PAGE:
Working 9-5 can be a drag, especially when today’s workplace expects you to be connected even beyond those hours - and all for a paycheck that seems to cover fewer and fewer of your bills each month. It can be extremely difficult to motivate yourself to work hard knowing that a lifetime of labor doesn’t even go as far as it did a couple of generations ago. 

Worse still, you have to work when your bosses want you to work, and you even need to ask permission for simple things like taking time for a Doctor's appointment. Life as an employee can feel as if you no longer have freedom or control.

Luckily, grinding your way up the corporate ladder isn’t the only route to a life where you don’t have to worry about those things. Even if you’re paycheck-to-paycheck right now, you absolutely can pull back control of your professional life by becoming your own boss.

So, how easy is it to become your own boss, and what options are there for aspiring entrepreneurs? We’ll reveal all that and more in this guide, and give you 10 simple steps with which you can plot your journey to becoming your own boss! Let's start by looking further into why you may want to break free of the 9-5 and be your own boss.

Why Be Your Own Boss?🤔

So, why exactly would you want to become your own boss? Here are some of the main incentives:

  • Freedom and control
    One of the main advantages to being your own boss is the freedom to work as and when you want to. Whether this is to fit your personal situation or just create a better work-leisure balance, there isn’t a manager figure or company dictating terms to you any longer.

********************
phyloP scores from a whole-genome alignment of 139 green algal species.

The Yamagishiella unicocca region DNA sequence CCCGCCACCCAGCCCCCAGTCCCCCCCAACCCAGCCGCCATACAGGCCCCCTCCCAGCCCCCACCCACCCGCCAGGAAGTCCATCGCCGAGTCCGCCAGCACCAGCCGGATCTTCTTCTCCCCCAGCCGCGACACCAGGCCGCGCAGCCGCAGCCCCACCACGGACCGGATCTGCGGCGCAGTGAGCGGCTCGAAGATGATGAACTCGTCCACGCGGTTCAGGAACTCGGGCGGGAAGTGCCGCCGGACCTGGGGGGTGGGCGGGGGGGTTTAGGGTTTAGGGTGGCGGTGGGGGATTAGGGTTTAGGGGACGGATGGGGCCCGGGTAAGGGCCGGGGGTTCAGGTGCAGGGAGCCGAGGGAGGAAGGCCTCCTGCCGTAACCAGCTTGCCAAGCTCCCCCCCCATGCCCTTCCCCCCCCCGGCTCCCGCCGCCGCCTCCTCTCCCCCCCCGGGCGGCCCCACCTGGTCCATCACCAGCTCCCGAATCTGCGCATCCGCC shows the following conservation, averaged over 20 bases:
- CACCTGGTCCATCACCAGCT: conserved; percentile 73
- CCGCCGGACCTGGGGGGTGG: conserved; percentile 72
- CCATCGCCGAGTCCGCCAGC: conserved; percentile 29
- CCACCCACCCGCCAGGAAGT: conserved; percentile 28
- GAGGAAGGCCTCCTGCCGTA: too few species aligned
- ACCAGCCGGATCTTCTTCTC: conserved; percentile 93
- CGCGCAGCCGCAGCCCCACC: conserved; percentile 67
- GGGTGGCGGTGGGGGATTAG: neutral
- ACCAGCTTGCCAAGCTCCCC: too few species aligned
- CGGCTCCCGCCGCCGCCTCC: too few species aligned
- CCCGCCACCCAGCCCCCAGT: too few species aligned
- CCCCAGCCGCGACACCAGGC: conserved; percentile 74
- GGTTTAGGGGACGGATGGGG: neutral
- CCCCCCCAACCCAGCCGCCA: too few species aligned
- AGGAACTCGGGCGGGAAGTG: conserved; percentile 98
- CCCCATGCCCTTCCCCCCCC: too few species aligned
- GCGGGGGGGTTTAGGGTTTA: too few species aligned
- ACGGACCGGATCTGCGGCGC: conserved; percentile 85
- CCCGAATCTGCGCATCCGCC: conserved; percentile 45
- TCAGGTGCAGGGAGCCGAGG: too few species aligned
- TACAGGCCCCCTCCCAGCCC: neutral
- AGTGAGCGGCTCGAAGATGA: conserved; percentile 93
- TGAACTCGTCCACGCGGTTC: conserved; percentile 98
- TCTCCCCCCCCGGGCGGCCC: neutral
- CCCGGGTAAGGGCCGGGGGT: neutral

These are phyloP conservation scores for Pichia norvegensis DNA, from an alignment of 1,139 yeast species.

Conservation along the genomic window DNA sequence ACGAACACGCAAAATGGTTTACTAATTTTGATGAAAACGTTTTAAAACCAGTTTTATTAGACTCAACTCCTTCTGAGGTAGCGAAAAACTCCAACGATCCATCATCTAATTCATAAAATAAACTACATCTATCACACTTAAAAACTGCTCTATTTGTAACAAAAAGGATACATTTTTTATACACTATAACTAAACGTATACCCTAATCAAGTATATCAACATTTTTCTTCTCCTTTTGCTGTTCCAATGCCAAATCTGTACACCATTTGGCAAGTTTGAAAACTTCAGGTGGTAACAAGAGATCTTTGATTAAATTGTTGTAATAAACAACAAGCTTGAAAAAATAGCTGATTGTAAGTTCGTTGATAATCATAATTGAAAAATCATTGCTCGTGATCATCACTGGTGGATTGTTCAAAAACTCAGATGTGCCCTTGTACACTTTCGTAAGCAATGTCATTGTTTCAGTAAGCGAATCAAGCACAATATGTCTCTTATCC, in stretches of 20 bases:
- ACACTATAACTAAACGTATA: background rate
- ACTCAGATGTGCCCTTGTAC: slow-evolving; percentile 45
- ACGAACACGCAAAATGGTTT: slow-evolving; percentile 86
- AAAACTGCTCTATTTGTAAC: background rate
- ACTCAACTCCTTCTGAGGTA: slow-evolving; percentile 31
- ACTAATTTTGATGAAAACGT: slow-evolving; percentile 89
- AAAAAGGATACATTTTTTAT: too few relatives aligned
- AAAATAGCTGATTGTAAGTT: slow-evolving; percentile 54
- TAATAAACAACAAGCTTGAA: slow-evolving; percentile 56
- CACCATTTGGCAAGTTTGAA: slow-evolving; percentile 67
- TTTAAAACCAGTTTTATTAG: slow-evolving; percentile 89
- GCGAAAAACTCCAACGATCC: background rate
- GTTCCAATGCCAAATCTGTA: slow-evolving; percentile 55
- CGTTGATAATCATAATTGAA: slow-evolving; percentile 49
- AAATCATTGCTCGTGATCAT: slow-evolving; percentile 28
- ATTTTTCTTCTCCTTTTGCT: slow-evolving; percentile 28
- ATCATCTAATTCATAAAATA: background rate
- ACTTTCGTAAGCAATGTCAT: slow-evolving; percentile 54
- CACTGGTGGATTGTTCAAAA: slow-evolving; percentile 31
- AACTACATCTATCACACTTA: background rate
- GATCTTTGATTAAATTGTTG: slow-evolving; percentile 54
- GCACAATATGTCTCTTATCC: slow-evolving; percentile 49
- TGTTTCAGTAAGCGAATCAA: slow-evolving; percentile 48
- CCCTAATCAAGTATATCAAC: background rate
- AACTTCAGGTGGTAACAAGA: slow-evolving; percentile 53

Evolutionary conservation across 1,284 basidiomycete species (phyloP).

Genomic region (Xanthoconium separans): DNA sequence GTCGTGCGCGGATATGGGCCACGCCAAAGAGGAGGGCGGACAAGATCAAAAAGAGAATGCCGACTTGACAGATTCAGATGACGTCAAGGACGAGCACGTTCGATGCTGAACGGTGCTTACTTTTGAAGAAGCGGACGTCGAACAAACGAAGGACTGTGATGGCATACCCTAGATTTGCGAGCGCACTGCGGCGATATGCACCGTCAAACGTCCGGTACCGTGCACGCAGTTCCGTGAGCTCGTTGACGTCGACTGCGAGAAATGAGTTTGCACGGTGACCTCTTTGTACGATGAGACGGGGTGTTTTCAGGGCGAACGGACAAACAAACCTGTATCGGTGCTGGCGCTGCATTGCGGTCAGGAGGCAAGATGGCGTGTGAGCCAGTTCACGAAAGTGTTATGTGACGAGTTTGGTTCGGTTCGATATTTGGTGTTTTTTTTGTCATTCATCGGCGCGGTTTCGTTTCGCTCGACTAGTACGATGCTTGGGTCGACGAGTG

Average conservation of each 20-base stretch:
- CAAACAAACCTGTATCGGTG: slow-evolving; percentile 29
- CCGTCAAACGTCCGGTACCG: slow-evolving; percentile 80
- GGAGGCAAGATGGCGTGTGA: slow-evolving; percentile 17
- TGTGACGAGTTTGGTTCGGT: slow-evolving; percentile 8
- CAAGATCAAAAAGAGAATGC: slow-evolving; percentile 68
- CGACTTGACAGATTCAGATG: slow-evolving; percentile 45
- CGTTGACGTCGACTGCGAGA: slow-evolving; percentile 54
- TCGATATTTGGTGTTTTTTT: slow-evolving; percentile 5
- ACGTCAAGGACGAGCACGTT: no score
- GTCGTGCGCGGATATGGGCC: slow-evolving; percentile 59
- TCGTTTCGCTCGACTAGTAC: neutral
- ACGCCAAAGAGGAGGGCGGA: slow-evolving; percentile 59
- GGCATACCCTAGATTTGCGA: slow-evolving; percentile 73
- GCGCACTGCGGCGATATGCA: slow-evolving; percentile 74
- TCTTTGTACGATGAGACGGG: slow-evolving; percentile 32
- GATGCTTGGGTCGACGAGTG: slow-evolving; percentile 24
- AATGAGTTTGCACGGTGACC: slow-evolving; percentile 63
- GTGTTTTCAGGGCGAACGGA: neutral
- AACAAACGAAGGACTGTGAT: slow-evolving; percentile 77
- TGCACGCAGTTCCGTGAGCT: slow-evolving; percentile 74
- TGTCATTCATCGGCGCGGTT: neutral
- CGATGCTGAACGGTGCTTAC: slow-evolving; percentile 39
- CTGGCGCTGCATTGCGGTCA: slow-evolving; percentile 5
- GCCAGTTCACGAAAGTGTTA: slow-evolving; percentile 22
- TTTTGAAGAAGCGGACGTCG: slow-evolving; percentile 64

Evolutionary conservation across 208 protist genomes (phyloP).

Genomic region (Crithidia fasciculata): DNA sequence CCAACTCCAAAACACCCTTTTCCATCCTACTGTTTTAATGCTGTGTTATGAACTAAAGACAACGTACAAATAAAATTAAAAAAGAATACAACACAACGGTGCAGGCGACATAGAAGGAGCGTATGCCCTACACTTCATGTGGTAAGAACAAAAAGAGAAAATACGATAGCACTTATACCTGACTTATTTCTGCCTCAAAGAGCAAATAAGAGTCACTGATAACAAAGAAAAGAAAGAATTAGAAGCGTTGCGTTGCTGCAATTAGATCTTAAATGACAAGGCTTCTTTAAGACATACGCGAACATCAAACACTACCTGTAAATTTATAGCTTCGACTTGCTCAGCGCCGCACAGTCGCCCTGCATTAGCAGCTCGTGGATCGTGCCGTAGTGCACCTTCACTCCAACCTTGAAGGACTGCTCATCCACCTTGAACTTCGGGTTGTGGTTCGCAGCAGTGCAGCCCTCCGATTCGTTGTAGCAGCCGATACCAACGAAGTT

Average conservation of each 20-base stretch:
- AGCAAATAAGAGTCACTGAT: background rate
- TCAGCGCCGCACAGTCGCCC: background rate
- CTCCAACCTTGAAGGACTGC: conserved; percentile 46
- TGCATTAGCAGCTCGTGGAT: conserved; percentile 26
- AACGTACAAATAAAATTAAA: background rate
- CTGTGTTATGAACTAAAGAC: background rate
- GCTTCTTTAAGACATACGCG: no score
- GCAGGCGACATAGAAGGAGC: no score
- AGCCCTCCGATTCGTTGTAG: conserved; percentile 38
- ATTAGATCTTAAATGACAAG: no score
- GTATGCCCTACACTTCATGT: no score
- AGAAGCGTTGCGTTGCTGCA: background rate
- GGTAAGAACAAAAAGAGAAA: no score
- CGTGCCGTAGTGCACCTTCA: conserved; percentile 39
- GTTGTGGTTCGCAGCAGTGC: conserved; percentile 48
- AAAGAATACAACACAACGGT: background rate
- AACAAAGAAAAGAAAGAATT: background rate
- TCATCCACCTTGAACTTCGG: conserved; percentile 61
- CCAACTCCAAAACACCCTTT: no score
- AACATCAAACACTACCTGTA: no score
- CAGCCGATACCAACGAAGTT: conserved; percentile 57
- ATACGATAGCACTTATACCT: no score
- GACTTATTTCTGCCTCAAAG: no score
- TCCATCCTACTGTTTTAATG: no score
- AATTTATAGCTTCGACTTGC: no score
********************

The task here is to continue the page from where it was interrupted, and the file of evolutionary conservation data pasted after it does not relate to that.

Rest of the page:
• Do what you love
    Passion is something that the vast majority of people lack when it comes to their job, to the extent that only a very lucky few can claim to actually do something that they enjoy, let alone have a passion for. By doing your own thing and becoming your own boss, though, you can choose to do whatever you truly enjoy doing.
  • Unlimited earning potential
    When your business starts to become successful, your earning potential can quickly outstrip what you might expect as a salaried employee. It’s entirely possible that you can add multiple zeroes to your income in a couple of years by becoming your own boss, and how much you take home depends on how you structure your business, not on an arbitrary worth that a company sets on your labor. Check out these stories of sellers on Whop to see just how much they earn by being their own boss!
  • Sense of achievement
    Human beings have a natural drive to create and achieve, and establishing a successful business can be an incredibly fulfilling journey.

Disadvantages of Being Your Own Boss

As enticing a prospect as it is, being your own boss does have a few drawbacks. Some of them are:

  • Income inconsistency
    Despite the lack of an upper limit on your earning potential as your own boss, you aren’t going to be raking in the millions in your first month or even year. You might not see a single cent as you plan and get your business off the ground, and things can be very difficult in a financial sense before you really get going and start scaling up.
  • Demanding business
    When you’re running a business, there’s a lot to do! Especially in those early stages you’ll find yourself wearing multiple hats and taking care of every aspect of your business all the way from operations to customer support to sales and marketing. You might find this a lot of work, and it’s hard to resist the temptation of putting more and more of yourself into your project at the expense of everything else.
  • Answering to customers
    Even though you’re your own boss, that doesn’t mean you aren’t accountable—if you’re selling physical or digital products, you’re responsible for ensuring product delivery and quality, and taking care of your customers throughout their journey with your product.